On Thursday 17th I was in London for a few different reasons. One was to go visit a potential organisation I was hoping would become one of the workplace settings/groups for the research I outlined here. But whilst I was speaking at a seminar gig, the opportunity also arose to ask an entirely different organisation to consider getting involved. The differing experiences were frankly astonishing. So I thought I’d ponder them out openly here.
Ok, so first things first, this isn’t any direct, evaluative comparison. I’m not comparing apples with apples. Nor is it in any way judgemental. One visit was carefully planned, following a series of gentle emails to and fro, and a little patience waiting for the right people to become available to talk to: having learnt the hard way in the past, let’s call these ‘organisational gatekeepers’. The other was an entirely fortuitous opportunity: being the in the right position (physically and also perhaps reputationally, having just delivered a seminar presentation about people, workplace change and readiness) to ask the question.
But we can go deeper than that, and explore the similarities and differences. Let’s call these situations [the plan] and [the opportunity]. [The plan] is a coworking collective. [The opportunity] is an organisation in the property industry. It’s not really important to identify them any more than that here.
I sensed urgency from both. People’s time was clearly a valuable commodity not to be wasted. I also sensed the desire for straightforwardness. Personally, ‘academic’ is an ambivalent label. I am proud and honoured (it is a priviledge hard won, after all) yet also painfully aware of the risks of hubris and detachment. So when [the opportunity] gently challenged my difficult academic language, I was momentarily wrongfooted. I thought I was being refreshingly direct! We discussed back and forth for a while, folding and unfolding our arms almost in unison (the networking mirror dance, anyone?!) as we queried, clarified, and requeried to gain better understanding. Ultimately we agreed that I would send further, more complete, information so that the right gatekeepers could consider and make a decision. So what word are you thinking right now? I’m thinking ‘caution’.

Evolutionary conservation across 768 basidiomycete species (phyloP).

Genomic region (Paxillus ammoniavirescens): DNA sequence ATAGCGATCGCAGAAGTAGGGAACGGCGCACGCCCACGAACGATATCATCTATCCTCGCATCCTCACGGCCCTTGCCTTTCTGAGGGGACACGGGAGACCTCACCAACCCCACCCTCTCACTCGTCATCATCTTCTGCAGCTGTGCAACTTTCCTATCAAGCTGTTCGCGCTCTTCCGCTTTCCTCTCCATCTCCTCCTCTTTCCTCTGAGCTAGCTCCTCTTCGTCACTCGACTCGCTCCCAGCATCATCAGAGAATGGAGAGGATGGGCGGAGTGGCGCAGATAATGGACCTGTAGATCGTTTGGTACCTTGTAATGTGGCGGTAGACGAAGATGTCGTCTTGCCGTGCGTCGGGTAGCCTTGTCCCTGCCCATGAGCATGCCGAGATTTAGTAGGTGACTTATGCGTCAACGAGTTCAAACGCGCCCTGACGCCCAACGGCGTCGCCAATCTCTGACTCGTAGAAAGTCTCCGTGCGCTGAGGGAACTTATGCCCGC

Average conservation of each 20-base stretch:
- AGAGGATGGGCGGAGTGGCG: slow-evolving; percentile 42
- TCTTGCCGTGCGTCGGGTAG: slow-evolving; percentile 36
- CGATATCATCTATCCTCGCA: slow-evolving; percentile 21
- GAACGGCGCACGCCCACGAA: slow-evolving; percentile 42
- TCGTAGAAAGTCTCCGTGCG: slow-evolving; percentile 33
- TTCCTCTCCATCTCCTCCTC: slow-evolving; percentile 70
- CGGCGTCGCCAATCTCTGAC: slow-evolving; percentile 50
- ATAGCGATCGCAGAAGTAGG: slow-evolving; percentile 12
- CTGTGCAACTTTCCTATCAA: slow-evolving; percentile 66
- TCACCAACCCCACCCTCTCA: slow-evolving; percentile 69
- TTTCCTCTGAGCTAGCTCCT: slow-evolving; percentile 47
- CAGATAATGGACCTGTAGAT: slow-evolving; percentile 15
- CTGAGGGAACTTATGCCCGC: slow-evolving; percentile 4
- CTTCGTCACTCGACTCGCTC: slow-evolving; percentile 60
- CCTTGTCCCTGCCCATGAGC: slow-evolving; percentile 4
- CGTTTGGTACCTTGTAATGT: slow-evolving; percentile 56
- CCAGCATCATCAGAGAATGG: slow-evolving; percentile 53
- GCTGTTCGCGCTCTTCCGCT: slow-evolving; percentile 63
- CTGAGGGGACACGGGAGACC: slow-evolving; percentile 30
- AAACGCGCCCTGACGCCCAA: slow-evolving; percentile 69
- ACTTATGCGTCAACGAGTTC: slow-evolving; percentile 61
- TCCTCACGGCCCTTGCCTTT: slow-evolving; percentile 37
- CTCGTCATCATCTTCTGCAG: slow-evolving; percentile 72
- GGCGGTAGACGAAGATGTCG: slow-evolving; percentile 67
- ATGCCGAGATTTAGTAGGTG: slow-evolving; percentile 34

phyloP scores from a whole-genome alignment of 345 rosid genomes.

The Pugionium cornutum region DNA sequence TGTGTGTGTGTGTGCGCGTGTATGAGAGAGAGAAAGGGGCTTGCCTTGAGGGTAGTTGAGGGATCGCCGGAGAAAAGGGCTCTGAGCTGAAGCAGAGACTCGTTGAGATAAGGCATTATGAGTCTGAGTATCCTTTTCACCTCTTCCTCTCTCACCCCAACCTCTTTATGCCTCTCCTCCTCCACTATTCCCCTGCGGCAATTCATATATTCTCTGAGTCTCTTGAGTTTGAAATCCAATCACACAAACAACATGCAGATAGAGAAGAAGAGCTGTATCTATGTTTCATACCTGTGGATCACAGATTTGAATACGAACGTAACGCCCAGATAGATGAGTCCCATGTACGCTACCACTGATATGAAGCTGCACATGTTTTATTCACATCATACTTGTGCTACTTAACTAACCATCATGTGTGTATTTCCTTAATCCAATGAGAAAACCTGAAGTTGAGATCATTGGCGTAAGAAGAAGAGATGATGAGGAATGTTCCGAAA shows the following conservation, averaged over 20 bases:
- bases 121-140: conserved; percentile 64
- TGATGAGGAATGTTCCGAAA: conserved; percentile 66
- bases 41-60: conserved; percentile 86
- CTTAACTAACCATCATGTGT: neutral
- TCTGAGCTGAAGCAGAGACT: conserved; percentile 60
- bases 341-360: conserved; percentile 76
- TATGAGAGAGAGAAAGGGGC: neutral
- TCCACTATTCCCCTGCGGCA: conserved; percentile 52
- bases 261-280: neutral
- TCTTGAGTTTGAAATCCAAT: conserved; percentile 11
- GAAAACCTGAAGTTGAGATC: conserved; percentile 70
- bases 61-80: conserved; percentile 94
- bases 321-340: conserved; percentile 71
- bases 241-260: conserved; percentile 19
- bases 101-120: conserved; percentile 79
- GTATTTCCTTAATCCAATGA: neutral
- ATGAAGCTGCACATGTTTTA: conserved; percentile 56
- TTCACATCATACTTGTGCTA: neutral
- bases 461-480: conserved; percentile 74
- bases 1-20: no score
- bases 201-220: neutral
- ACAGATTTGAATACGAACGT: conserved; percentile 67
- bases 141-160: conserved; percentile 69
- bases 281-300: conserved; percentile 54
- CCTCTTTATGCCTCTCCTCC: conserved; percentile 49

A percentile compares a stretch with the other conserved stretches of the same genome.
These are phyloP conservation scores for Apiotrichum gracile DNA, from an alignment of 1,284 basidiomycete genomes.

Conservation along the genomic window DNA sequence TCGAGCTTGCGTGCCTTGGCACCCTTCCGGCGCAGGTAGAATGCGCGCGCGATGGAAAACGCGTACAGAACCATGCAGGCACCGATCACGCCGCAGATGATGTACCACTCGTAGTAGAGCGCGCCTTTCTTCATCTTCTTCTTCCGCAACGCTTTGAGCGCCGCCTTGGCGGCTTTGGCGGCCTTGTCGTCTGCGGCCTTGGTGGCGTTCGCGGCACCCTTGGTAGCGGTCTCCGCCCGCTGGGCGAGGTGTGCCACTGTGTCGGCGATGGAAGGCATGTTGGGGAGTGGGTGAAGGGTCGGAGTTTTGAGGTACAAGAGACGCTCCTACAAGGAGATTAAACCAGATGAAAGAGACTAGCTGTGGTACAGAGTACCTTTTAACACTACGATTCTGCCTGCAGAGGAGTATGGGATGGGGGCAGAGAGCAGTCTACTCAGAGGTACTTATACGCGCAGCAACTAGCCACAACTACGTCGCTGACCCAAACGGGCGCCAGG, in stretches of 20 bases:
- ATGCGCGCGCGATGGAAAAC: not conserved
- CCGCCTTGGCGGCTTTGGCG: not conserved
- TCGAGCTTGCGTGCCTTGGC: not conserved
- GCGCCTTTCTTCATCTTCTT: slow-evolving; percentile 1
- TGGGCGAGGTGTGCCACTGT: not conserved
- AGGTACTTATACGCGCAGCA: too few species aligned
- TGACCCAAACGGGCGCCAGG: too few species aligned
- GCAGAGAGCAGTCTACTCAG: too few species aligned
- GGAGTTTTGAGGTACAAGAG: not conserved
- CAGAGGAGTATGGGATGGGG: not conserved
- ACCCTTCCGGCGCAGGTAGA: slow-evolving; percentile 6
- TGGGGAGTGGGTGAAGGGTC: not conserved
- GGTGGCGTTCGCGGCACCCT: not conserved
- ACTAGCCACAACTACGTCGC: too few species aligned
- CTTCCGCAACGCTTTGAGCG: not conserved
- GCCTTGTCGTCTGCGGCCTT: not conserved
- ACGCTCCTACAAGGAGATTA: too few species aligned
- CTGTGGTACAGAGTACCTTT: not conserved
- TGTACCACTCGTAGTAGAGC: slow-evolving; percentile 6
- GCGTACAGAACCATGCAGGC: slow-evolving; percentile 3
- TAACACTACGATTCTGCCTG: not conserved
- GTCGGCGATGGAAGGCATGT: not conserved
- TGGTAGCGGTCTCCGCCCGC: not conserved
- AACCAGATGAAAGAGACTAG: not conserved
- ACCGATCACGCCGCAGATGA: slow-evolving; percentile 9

[The plan], on the other hand, began by listening patiently and thoughtfully to my explanation for a few minutes. Having practiced my pitch on [the opportunity] it probably flowed a bit more smoothly. The discussion became more balanced. Ideas were shared, and two surprising things happened. Firstly, the ‘yes, we’re in’ was so, well implicit, that I had to double check! Secondly, my research approach became subject to a subtle reshaping to better support [the plan’s] collaborative, open source culture and desire for information to inform and improve. I was invited to speak with another gatekeeper, who appeared (I was rolling with the experience by now) to be the final ‘yes’ I needed. This was an even sharper exchange. I think I got about three minutes into my spiel before several pointedly direct questions about resource commitment, timing and ‘what’s in it for us?’ resulted in both the ‘yes’ I needed followed by one last, energetic introduction to the right person to help me with the logistics. Oh, and by the way would I write them a blog about it, as part of the ‘what’s in it for us’ commitment? So what word are you thinking this time? I’m thinking ‘action’.
I’m not making a point about the right way to do things here, by the way. But I was very surprised about how unfamiliar [the plan] felt – and how alive it was with opportunity. [The opportunity] was what I expected it to be be like, reminiscent of the organisation I am currently part of; an organisation which talks endlessly of needing to behave more like [the plan], after it has taken a proposal paper about it to the requisite committees for consultation. At what point do we stop challenging (not the same as whinging, incidentally) and become part of the institutional behaviour?
Anyway, to cut a long story short, it doesn’t matter how academically robust and/or theoretically fascinating your research idea is. Can you clearly, convincingly articulate, in five minutes (or preferably less):
- What you want to do
- Why it is important
- How, when, where, and with whom
- What the organisation and/or participant individuals are going to get out of it
- Specifically, what the resource commitment is likely to be
…and appear approachable, credible, understanding and passionate about what you are seeking to do?
To cut a long story even shorter:
- [The opportunity] was all about plans
- [The plan] was all about opportunities
So what are you all about, and what do you need to do differently to ensure that is absolutely who you are?